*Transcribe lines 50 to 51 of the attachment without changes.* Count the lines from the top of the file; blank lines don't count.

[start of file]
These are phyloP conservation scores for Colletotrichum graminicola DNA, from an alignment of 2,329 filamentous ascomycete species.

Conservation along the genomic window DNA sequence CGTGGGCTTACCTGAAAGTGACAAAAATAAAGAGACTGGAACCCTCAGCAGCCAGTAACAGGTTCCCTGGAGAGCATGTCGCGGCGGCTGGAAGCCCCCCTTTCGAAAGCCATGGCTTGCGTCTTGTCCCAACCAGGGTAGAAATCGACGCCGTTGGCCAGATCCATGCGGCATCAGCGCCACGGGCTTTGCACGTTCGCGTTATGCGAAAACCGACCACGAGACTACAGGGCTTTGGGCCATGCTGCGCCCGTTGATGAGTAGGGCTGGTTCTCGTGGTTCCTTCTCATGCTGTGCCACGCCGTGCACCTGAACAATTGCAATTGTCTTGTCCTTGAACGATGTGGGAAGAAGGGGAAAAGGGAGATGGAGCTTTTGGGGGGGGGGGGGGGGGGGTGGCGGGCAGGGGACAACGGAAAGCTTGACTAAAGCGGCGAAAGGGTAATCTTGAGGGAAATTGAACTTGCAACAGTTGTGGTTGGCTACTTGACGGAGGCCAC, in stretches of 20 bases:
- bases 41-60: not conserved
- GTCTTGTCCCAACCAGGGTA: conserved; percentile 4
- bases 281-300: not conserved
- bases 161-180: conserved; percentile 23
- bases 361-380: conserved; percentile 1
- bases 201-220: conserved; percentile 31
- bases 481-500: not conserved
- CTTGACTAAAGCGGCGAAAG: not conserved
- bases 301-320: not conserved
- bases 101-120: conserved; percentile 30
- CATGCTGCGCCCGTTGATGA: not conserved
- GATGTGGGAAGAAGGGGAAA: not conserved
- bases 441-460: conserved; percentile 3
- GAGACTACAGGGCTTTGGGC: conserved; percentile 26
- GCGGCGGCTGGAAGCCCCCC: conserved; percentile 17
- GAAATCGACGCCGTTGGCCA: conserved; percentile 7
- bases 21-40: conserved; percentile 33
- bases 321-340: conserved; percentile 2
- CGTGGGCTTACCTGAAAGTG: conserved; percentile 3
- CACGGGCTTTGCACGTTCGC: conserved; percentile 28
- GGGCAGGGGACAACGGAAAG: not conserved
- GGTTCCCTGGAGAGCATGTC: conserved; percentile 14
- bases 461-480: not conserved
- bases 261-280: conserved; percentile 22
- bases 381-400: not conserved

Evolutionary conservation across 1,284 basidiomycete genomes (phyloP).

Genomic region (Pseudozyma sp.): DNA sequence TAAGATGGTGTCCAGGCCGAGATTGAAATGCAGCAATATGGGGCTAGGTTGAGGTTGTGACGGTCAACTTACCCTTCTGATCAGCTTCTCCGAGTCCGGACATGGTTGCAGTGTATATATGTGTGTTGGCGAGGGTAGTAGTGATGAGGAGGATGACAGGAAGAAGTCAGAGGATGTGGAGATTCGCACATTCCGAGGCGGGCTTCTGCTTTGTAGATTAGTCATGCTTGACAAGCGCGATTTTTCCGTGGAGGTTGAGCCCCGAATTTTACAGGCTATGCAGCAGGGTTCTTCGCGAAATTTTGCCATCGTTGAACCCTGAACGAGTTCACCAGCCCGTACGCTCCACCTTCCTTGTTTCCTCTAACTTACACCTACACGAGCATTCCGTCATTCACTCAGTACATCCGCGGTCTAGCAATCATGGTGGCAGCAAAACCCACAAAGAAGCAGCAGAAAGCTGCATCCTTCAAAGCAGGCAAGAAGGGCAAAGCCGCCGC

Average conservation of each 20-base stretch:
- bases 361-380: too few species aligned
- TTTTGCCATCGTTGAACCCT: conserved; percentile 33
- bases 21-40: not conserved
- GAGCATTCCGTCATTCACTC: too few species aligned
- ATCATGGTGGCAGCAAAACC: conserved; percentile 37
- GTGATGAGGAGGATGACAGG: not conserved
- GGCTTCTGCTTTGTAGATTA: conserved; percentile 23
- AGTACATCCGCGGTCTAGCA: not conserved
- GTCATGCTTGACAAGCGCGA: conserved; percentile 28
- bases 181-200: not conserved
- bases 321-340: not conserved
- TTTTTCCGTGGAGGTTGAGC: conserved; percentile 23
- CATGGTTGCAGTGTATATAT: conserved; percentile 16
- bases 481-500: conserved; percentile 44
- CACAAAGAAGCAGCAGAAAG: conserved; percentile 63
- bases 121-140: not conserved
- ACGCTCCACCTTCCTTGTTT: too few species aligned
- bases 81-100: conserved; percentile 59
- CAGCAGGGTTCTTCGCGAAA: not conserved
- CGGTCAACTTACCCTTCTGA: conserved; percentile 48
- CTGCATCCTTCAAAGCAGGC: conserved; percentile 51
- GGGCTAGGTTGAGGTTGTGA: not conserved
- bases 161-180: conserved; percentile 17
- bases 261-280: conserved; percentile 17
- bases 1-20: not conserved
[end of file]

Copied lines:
- CGGTCAACTTACCCTTCTGA: conserved; percentile 48
- CTGCATCCTTCAAAGCAGGC: conserved; percentile 51